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DigiCert, a digital security company best known for its public key infrastructure (PKI), including SSL certificates for establishing trust on the web, has acquired Internet of Things (IoT) cybersecurity provider Mocana. Terms of the deal were not disclosed.

Founded in 2002, Mocana develops cybersecurity software products designed squarely for IoT and industrial infrastructure. This includes the TrustCenter platform, which serves to automate provisioning, orchestration, and management of devices on a company’s network — part of this requires integrations with third-party authentication and certification services such as DigiCert.

The Sunnyvale, California-based company worked with some of the world’s biggest technology companies, including IBM, HP, Siemens, and VMware, and has raised nearly $100 million in funding since its inception.

DigiCert, for its part, has catered to the burgeoning IoT industry since at least 2015, and today offers the IoT Device Manager which lets companies identify, manage, and control all connected devices from a single location.

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Private equity investment firm Thoma Bravo acquired a majority stake in DigiCert a little more than six years ago.

A trillion-dollar industry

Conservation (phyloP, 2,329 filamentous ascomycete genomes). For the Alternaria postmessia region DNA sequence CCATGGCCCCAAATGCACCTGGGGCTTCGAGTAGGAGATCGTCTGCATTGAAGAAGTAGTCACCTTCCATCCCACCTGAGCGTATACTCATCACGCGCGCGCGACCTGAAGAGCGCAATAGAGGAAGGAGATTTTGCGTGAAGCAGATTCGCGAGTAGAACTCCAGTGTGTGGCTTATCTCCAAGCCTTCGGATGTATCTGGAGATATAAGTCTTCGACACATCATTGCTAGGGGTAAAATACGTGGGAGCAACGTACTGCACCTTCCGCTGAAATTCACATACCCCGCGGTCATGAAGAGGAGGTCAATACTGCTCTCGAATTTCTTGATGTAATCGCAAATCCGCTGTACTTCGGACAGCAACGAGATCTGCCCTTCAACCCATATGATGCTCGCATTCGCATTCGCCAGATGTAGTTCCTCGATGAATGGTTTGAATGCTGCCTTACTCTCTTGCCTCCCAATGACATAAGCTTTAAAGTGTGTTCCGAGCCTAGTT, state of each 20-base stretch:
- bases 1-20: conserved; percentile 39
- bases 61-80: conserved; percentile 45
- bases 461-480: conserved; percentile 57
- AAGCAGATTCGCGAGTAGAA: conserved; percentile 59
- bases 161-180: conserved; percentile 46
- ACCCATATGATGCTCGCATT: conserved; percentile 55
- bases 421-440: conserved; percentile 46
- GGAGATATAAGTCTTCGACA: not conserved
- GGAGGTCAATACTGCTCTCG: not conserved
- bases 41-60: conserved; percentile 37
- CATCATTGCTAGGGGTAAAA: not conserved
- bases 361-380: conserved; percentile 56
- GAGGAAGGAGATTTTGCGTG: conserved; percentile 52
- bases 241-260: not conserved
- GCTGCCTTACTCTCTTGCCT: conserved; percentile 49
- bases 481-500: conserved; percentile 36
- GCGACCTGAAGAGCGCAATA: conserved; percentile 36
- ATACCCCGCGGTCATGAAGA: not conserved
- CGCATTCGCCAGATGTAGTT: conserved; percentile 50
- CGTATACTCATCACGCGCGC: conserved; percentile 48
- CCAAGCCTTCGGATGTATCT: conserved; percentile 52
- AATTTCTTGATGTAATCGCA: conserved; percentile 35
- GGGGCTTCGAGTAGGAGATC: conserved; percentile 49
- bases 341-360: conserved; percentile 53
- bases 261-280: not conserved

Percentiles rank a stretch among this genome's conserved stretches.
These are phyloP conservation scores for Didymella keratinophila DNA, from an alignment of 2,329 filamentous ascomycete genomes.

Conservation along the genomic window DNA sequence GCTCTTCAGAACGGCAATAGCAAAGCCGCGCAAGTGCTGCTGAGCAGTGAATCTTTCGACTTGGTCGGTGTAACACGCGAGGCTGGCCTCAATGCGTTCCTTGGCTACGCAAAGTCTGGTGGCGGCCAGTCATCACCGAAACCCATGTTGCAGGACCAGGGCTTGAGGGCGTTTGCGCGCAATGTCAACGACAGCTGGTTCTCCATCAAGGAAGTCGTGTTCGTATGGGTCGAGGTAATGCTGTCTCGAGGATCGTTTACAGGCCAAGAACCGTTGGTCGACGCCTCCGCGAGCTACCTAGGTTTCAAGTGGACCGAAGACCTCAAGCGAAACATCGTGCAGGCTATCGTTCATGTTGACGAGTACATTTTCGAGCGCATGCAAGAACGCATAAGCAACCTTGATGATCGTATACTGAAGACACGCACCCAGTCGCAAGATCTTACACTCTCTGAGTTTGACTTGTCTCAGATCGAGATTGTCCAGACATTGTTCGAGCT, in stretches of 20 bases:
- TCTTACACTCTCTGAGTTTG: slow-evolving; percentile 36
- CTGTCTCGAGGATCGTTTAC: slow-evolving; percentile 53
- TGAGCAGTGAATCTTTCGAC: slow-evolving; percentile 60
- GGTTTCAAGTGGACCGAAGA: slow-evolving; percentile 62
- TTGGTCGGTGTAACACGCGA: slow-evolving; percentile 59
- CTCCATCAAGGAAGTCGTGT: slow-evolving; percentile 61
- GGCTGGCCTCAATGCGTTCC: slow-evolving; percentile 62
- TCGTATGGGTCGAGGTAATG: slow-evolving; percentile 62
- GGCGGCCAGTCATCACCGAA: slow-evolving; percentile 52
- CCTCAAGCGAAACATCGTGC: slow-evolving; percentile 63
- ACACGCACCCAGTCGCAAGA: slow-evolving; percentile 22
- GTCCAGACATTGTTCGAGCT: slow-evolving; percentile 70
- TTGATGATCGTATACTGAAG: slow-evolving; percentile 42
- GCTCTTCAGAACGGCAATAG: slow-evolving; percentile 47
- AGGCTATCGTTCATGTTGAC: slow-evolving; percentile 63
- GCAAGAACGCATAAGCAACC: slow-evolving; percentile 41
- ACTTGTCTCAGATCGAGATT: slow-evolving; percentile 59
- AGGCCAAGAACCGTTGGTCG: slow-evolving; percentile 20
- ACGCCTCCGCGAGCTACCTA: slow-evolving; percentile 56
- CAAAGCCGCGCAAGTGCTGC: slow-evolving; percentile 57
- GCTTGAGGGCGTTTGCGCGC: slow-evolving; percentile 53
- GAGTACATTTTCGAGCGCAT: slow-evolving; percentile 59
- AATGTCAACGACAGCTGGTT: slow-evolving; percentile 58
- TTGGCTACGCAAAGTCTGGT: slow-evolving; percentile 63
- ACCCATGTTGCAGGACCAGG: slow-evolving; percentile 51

DigiCert’s move to bring Mocana under its wing makes a great deal of sense given their respective areas of expertise — particularly as the IoT industry prepares to grow from a $381 billion market in 2021 to a whopping $1.9 trillion sector within six years. More importantly, with an anticipated 56 billion connected devices globally by 2025, this will generate an estimated 73.1 ZB (zettabytes) of data, spanning industrial IoT applications, video, and more — not only does this need to be stored somewhere, but it has to be secured too.

So by bringing Mocana in-house, DigiCert is essentially bolstering its existing IoT credentials, with the promise of a unified platform for managing device identity, preventing tampering, and upgrading firmware remotely.

“With the addition of Mocana, DigiCert is building on its vision for delivering digital trust, a growing necessity in the IoT market as smart devices become ubiquitous in every corner of our personal and professional lives,” DigiCert CEO John Merrill noted in a press release.

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